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Employee Shareholders Become Activists

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May 30, 2019 | Jennifer Namazi

Employee Shareholders Become Activists

One of the primary goals commonly cited in equity programs is that of aligning employee and shareholder interests. Another is just simply turning employees into shareholders. Yet it’s not often that we hear of employee equity participants actually behaving like full shareholders. Some of Amazon’s employees are taking their role as shareholders as just that – making proposals of their own that will be voted upon in an upcoming shareholder’s meeting.

A New York Times article late last year (“Tech Workers Got Paid in Company Stock. They Used it to Agitate for Change.” – Kate Conger, December 16, 2018) described how “At Amazon, more than a dozen employees who had received stock grants recently exercised their rights as shareholders. In late November and early December, they filed identical shareholder petitions asking the e-commerce giant to release a comprehensive plan addressing climate change.” Amazon held their annual meeting earlier this month and the proposals didn’t pass, but there certainly was a considerable amount of buzz around the mere existence of employee shareholder submitted proposals.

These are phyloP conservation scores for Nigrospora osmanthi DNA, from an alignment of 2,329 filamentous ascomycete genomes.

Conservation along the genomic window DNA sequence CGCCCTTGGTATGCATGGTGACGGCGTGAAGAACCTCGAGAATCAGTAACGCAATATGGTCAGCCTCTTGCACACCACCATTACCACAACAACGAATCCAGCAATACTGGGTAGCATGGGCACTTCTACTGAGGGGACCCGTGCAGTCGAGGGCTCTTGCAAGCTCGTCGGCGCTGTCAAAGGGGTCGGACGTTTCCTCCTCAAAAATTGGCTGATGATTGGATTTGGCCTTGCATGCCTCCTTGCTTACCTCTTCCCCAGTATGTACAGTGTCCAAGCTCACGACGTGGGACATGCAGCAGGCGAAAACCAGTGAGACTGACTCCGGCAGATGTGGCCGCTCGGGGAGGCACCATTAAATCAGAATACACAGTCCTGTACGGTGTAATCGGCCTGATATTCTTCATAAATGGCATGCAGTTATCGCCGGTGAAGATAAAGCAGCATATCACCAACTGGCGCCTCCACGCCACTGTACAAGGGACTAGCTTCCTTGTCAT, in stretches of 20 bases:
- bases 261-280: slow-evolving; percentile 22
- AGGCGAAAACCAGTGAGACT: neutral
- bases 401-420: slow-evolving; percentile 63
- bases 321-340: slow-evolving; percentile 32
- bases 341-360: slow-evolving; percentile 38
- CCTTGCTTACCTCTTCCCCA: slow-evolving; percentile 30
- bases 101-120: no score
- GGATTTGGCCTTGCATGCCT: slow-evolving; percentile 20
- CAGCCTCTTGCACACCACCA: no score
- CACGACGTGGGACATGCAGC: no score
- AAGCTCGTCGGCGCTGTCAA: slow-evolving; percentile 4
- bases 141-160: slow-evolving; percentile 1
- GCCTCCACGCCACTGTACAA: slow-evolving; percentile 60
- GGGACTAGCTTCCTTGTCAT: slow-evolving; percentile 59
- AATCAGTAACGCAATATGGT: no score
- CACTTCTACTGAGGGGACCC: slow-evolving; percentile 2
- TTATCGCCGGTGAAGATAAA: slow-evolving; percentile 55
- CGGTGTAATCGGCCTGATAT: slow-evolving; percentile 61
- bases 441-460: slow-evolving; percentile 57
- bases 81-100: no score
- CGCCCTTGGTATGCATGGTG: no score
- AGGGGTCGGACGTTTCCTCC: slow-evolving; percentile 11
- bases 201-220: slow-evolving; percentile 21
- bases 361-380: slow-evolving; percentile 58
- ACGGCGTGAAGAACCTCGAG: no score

Will this begin a trend of employees taking on more of an activist role in bringing their own ideas about the company to the shareholder table? This scenario further accentuates the observation that employees want to be heard, and in many cases are taking active steps to achieve that goal. Another article by Activist Insight (“In Depth: Employee Feedback,” April 4, 2019) digs further into employee activism and suggests that “management teams will soon be forced to be more transparent and responsible after employees fight for a change in policy - either through shareholder proposals or other actions.”

Companies with equity programs should take note of this wave of employee shareholder activism and determine if current internal communication and practices are sufficient to address employee concerns. Ideally employee voices are heard and valued internally, and participation in the equity plan remains a strong reward/motivation vehicle rather than the avenue in which employees find the best option to bring their ideas to the table.


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